We’re ever on the lookout for new watering holes so when Jim Weaver of Tre Piani in Forrestal Village opened TreBar — Princeton’s first and only wine bar — we couldn’t wait to go. Credit for the original vision goes to Weaver’s new wife, Kim Clearwater, who was inspired by the traditional tapas bars she has visited in Barcelona and Seville where locals stop in for a panini and espresso at lunch then come back after work for tapas. With TreBar, Clearwater has conceptualized and designed a sleek, sophisticated portal into the world of wine, one glass at a time. The bar can be accessed through the main restaurant or its own exterior entrance. TreBar, which literally means three bars, is indeed Tre Piani’s third bar — the other two are on the main level of the restaurant and the private room upstairs.
On the Thursday evening we visited, my friend and I were greeted personally at the door by Weaver and Clearwater, still beaming from their recent week-long trip to Tuscany, a tour intime organized with Greg Evans of Tuscan Hills, in which 14 participants from the Princeton area toured vineyards and artisan workshops and sampled local cuisine.
We slid our eyes down the mahogany bar, drinking in the floor to ceiling wine coolers behind it, and settled in the sunken lounge area designed by Richardson Smith of Princeton. The bar was already full with businesspeople unwinding after the workday but we knew if we waited it out, we’d snag two of those Italian bar stools (imported by Tuscan Hills) eventually. A large group of women took up the two round tables adjacent to the bar. Above us hung a Chiluly-style glass chandelier of multi-colored, hand-blown twisted cones of glass made by Belle Mead Hot Glass.
We were given a by-the-glass wine list, a “small plates” menu, and a “tapas additions” specials list. On the wine list we found 14 whites (including a dry rose and a blush), ranging from a 2006 Honig Sauvignon Blanc from Napa Valley to a 2005 Castello Banfi Pinot Grigio from Tuscany to a 2006 Martinsancho Verdejo from Rueda, Spain.
Two white wine “flights” (three three-ounce tastes) are offered. The “ABC (anything but chardonnay) White” flight includes a 2005 Licia Albarino from Rias Baixas, Spain; a 2006 Wolfgang Gruner Veltliner “Concert” from Bergenland, Austria; and a 2005 Domaine Houchart Dry Rose from Cotes des Provence, France. The “Italia White” flight includes a 2006 Le Rote Vernaccia from San Gimignano, Tuscany; a 2005 Marchesi di Barolo Gavi from Piedmont, Italy; and a 2005 Bertani Pinot Grigio-Sauvignon Blanc from Friuli-Collio, Italy.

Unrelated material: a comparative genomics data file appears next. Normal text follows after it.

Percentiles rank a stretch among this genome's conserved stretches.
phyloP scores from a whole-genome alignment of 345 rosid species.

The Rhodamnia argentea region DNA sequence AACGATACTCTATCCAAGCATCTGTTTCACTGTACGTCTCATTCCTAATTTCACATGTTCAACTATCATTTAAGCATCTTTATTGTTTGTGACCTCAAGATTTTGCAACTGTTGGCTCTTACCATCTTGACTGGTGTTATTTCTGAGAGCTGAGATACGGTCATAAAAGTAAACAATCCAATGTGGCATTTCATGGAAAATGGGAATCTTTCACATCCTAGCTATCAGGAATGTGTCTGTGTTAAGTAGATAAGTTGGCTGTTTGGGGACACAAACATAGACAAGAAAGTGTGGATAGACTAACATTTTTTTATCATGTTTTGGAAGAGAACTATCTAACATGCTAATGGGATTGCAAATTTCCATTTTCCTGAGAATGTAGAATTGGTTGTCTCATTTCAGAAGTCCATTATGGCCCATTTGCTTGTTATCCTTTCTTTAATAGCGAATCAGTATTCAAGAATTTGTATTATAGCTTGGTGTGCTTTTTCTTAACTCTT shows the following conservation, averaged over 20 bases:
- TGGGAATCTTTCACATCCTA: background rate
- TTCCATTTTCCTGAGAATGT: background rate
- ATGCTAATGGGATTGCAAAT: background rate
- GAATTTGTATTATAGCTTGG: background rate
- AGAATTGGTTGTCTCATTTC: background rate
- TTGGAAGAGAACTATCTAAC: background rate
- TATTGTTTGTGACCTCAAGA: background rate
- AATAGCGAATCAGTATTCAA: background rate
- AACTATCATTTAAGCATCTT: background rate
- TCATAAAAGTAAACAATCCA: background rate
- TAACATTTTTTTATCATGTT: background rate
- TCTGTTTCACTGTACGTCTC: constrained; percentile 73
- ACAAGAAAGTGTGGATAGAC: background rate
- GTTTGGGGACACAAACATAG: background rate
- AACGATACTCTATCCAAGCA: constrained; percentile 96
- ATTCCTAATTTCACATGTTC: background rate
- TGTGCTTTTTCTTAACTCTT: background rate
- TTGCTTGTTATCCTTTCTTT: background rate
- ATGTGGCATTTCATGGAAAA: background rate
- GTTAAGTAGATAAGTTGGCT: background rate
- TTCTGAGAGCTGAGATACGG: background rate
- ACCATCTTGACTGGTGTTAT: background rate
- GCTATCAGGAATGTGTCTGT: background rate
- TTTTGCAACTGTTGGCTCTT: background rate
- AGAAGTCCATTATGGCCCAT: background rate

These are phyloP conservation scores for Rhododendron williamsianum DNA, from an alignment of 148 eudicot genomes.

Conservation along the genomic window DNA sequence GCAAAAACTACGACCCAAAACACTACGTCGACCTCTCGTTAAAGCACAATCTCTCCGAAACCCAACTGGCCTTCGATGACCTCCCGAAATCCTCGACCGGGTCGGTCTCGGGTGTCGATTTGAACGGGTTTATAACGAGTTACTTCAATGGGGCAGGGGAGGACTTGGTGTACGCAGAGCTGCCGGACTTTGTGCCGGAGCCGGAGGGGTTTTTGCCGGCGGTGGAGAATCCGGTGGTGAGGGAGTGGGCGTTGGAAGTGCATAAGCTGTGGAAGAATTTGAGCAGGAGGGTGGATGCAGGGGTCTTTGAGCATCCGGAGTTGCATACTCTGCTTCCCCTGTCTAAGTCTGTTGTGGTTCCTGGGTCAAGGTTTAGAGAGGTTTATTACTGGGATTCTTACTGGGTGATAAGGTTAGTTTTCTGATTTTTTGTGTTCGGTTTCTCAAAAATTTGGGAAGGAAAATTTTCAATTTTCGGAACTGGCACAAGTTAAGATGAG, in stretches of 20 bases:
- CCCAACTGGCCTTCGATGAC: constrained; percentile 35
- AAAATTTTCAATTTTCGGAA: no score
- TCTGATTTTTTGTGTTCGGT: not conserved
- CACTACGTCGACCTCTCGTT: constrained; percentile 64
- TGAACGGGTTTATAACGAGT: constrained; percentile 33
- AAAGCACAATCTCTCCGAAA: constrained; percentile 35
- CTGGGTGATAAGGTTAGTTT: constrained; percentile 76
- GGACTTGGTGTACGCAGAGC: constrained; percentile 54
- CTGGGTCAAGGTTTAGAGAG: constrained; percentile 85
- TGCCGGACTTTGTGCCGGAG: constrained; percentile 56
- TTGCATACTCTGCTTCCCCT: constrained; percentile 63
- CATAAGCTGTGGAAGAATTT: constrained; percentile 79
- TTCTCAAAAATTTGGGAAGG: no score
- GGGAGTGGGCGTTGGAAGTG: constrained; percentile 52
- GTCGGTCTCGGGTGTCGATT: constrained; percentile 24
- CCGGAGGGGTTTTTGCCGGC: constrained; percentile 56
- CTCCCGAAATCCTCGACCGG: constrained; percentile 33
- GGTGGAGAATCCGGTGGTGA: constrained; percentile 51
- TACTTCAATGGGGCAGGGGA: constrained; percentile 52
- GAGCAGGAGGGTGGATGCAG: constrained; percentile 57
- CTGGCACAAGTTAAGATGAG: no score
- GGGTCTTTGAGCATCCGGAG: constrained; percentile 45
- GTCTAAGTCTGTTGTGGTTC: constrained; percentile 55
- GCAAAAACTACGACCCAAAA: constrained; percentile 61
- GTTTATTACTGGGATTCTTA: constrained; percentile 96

There are 13 red wine choices ranging from a 2003 Castello di Gabbiano Sangiovese Chianti Classico from Tuscany to a 2003 Rodney Strong Cabernet Sauvignon from Sonoma Valley. There are also two flight choices. The first, “ABC (anything but cabernet) Red,” includes a 2004 Jim Barry Shiraz, from Claire Valley; a 2005 Edmeades Zinfandel from Mendocino; and a 2001 Vina Salceda Reserva Tempranillo from Rioja, Spain. The “Italia Red” flight includes a 2006 Prunotto Dolcetto from Alba Piedmont; a 2002 Tormaresca Negroamaro from Puglia; and a 2002 Castello Banfi Cabernet-Sangiovese from Tuscany.
Prices for the flights of white wines range from $9 to $11; reds are $12 to $18. A bottle wine list is also available.
The tapas menu is refreshingly inexpensive and tailor-made for people who tend to order two or three appetizers as dinner or those who think restaurant portions are too big. A cheese board featuring New Jersey and European cheeses, served with baguette slices, a generous spoonful of honey, and membrillo (quince paste) comes in two sizes: three cheeses for $5 and five for $8. A cured meat board comes in two sizes, $8 and $14.
Cold plates include four kinds of bruschetta (chicken liver and sage, $2; tomato and basil, $2; smoked salmon, arugula, and goat cheese, $3; and mozzarella and roasted peppers, $3); oysters on the half shell, $1.50 each; and marinated bocconcini mozzarella with sun-dried tomato and basil, $4.50.
Among the hot plates are a miniature soup sampler with three soups that change daily, $5; Tuscan-style meatballs with pancetta, sage, and brown butter, $5; miniature filet mignon with anchovy butter, $8; mini-shredded Cuban pork sandwich, $4; goat cheese tartlet with tomato and olives, $4; and mini chicken and avocado panini with spicy aioli, $4.
The specials the night we visited included homemade hummus with basil oil and pita chips, $3; bacala croquettes of chorizo aioli, $6; a three-cheese strombolini with roasted garlic and grilled eggplant, $5; and grilled figs stuffed with gorgonzola cheese, wrapped in prosciutto with thyme syrup, $6. Free tapas are offered Monday through Friday, 5to 6 p.m.
By the time we were ready to order two stools had opened up at the bar and we settled in. With our drink order came a complimentary sampling of Italian olives served on a ceramic plate made by potter John Shedd of Clayphernalia in Rocky Hill, who also made the tapas serving pieces.
Our favorite dishes? Hands-down, the grilled figs and mini shredded Cuban pork sandwich. And for dessert the double chocolate brownie drizzled in raspberry puree. The bartender recommended a 20-year-old Tawny Port chaser, and who were we to disagree?.
Perhaps the best ingredient of TreBar is, thankfully, missing. And that’s a TV. If you want to catch the game or all the bad news from the talking heads, you’ll have to imbibe elsewhere. TreBar is for people who, in true European style, enjoy good food and good wine and good company — without commercial interruptions.
TreBar, 120 Rockingham Row, Princeton Forrestal Village, 609-452-1515, www.trepiani.com. Monday through Friday, 11:30 a.m. to 2:30 p.m. Dinner: Monday through Thursday, 5 to 9:30 p.m., Friday and Saturday, 5 to 10 p.m.